We are releasing a new version of our Pollen testnet v0.5.0. With this release we officially start our journey with Mana. The first objective is to test the first iteration of the Mana implementation to study its distribution in the Pollen testnet, look for any bugs and, more in general, assess its stability. After this stage we will let our core modules, such as the IOTA congestion control, the Fast Probabilistic Consensus, the autopeering and the distributed Random Number Generator leverage Mana as their sybil protection mechanism.

The full list of changes include:

  • Add Mana (currently not used by any of the modules)
  • Add Mana APIs
  • Add Mana section to the local dashboard
  • Add Mana section to the Pollen Analyzer dashboard
  • Add Mana section to the Grafana dashboard
  • Refactor the Consensus Manager to be independent from the concrete consensus mechanism implemented
  • Improve Tangle visualizer
  • Improve documentation

As for the previous release, this version bump resets the network as well as the Tangle, and all the balances and tokenized assets.
Moreover a new GUI Pollen wallet version has been released here.

This release brings a series of new APIs, a new Mana section on the local dashboard, the Pollen Analyzer dashboard as well as on the Grafana dashboard. Both the GUI and CLI wallets have been updated to allow the user to define the identity of the node as the receiver of the access and consensus Mana pledge of a transaction.

Here a screenshot of the Mana section of the node’s local dashboard:

You can find the documentation of the Mana related APIs and client libs in our wiki as well as here.

In its current implementation, consensus and access Mana are based on Mana1 and Mana2 calculation methods respectively. That means that both follow a moving average but with Mana2 there is also a decay factor. In practical terms, once Mana has been pledged, consensus Mana will increase faster than access Mana due to its decay. Periodically refreshing the access Mana will ensure to keep its value active. We also have a third type of Mana that we want to study. That is a combination of both Mana1 and Mana2, which weight is defined by a coefficient.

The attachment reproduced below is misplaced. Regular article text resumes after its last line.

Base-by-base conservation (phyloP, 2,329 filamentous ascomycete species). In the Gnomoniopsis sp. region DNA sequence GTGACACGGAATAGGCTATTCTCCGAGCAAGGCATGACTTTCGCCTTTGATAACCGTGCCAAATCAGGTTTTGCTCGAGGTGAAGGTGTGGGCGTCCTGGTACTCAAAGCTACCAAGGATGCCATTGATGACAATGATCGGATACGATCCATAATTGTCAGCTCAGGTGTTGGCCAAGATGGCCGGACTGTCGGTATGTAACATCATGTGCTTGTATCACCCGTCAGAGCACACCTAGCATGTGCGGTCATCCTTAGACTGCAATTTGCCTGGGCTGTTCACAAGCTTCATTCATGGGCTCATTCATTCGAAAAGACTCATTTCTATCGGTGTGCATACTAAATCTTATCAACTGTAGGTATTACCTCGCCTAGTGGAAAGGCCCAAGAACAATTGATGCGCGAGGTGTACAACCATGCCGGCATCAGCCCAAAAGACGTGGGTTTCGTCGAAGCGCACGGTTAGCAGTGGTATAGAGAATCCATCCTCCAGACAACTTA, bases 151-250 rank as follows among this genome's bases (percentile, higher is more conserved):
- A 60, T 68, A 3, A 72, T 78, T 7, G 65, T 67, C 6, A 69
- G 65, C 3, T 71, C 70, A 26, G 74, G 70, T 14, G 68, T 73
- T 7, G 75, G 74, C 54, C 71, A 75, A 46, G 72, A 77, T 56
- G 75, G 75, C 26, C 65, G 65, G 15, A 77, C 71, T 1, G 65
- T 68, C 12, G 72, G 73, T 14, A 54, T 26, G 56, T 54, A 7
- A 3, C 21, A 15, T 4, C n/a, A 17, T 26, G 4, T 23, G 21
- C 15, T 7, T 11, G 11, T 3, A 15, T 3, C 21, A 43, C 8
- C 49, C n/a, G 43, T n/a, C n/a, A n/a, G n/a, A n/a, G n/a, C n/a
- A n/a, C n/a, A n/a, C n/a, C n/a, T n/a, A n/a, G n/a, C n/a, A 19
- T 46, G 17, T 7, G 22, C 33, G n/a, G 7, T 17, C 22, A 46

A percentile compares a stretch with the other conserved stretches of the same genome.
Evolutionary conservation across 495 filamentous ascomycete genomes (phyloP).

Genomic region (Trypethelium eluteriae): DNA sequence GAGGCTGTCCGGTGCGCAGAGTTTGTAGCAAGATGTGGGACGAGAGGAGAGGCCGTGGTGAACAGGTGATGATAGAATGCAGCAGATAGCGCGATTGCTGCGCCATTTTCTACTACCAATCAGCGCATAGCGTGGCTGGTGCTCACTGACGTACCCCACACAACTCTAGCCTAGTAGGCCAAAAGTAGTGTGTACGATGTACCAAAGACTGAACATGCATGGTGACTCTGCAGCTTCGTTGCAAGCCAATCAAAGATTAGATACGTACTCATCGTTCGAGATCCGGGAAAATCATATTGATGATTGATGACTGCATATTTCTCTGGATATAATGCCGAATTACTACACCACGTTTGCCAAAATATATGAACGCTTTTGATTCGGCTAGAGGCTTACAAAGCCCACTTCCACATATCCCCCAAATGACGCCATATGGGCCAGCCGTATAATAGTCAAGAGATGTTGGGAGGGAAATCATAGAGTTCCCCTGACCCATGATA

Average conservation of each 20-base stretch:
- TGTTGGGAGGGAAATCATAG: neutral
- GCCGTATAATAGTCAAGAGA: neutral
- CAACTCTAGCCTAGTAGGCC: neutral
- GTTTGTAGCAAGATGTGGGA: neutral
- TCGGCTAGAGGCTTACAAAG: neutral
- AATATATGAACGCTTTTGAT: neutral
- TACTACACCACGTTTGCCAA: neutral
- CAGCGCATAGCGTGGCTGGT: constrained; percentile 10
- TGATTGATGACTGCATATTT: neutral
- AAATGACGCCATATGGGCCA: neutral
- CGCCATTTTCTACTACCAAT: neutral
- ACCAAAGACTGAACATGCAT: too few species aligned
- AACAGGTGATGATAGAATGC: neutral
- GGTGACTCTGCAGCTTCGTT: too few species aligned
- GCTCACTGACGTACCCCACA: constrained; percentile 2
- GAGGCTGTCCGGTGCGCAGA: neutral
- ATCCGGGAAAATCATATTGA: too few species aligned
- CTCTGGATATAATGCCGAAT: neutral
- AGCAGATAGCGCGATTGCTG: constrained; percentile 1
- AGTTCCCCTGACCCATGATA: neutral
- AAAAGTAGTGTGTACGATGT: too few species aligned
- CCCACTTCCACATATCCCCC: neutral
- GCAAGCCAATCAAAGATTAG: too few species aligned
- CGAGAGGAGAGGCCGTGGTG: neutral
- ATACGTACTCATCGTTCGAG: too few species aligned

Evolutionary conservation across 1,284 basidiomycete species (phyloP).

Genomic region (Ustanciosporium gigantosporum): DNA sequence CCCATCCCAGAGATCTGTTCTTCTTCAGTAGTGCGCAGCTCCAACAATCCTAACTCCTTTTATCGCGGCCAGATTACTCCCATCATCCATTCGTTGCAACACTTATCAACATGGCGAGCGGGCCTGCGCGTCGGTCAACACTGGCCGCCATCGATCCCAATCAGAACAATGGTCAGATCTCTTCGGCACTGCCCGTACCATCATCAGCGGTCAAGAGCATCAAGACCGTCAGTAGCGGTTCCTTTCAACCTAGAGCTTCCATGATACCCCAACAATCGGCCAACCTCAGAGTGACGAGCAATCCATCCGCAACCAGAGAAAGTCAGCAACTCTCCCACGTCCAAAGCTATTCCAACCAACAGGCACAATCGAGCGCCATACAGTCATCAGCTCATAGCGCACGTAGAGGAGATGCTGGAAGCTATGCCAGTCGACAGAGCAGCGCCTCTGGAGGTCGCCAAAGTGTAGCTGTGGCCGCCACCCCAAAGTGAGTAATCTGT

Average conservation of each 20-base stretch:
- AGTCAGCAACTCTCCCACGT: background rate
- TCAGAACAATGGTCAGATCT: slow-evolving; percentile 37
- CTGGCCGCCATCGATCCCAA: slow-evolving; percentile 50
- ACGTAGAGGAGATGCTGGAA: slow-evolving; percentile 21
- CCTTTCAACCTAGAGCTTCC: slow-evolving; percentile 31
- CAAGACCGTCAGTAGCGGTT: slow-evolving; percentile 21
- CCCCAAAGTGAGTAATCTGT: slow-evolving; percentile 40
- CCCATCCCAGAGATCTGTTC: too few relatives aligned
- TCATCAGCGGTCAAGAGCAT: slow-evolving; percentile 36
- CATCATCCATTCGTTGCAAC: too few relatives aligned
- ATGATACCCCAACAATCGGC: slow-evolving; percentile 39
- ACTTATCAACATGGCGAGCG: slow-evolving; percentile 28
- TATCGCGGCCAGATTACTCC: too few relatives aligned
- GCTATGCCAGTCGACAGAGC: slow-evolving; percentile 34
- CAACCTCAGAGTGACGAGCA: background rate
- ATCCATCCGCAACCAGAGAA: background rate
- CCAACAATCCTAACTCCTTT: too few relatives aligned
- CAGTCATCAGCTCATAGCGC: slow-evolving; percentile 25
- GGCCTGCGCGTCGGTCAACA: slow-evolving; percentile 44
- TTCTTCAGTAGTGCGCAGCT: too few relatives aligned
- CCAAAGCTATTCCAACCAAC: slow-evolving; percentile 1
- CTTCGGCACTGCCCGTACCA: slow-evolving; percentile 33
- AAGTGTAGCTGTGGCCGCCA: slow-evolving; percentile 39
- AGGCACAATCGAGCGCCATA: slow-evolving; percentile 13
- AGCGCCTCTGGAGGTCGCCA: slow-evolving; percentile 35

Although the introduction of Mana is clearly the main feature of this release, an equally important change has been made to GoShimmer. We have refactored the Consensus Manager component to be agnostic with respect to the actual consensus mechanisms implemented. In this way, GoShimmer can be seen not only as the IOTA 2.0 prototype but also as a flexible framework for any DAG-based DLT. In fact, any consensus mechanism, such as On Tangle Voting, BFT, leader based and more, can be plugged in as easily as changing just a few lines in the Tangle initialization. We hope that our efforts on delivering and continuously improving this tool, will help other researchers make progress in the DLT space.

With the Mana module being successfully implemented, the next stage of our Coordicide testnet called “Nectar”, our first feature-complete Coordinator-free testnet, is around the corner. The team is already working on the remaining features such as message finality via approval weight, reorganization, snapshots, timestamp voting and the integration of Mana with our core modules.

We would like to thank our entire community for their help and support. As always, we welcome your comments and questions either here on Medium or in the #tanglemath channel on our Discord. You can also join in the #goshimmer-discussion on Discord.

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